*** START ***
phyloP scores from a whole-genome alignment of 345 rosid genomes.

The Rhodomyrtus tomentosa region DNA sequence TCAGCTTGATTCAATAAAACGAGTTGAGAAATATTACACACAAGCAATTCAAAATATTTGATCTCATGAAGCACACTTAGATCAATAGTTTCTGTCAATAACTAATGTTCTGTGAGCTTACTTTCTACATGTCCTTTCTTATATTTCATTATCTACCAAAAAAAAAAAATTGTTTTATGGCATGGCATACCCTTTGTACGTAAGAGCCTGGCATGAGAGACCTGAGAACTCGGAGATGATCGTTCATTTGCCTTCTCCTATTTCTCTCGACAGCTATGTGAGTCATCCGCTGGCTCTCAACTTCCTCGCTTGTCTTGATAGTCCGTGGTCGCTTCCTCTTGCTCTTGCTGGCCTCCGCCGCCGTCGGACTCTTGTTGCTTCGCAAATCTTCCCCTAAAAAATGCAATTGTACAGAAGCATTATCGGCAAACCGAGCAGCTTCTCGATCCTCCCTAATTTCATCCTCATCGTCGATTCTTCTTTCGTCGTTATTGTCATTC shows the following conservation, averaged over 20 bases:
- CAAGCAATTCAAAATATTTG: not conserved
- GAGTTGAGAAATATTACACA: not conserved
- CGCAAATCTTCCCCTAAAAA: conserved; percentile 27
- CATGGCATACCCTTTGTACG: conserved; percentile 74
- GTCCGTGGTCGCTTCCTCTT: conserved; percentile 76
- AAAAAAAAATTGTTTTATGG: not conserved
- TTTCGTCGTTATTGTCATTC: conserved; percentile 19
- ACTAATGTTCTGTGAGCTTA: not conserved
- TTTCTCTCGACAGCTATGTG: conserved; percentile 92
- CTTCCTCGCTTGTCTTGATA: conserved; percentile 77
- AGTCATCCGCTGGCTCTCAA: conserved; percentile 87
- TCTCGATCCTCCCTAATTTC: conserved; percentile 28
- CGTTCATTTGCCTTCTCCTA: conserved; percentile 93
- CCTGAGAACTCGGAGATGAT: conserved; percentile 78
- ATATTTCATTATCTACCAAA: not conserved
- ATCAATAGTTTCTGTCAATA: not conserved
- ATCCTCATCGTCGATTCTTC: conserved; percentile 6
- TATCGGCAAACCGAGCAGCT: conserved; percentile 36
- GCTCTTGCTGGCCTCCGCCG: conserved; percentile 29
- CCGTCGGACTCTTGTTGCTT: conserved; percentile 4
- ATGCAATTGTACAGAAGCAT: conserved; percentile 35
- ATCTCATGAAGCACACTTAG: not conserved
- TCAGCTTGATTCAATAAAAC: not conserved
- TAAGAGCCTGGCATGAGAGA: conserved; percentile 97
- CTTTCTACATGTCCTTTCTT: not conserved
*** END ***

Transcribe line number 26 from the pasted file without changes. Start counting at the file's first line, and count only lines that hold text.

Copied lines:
- TAAGAGCCTGGCATGAGAGA: conserved; percentile 97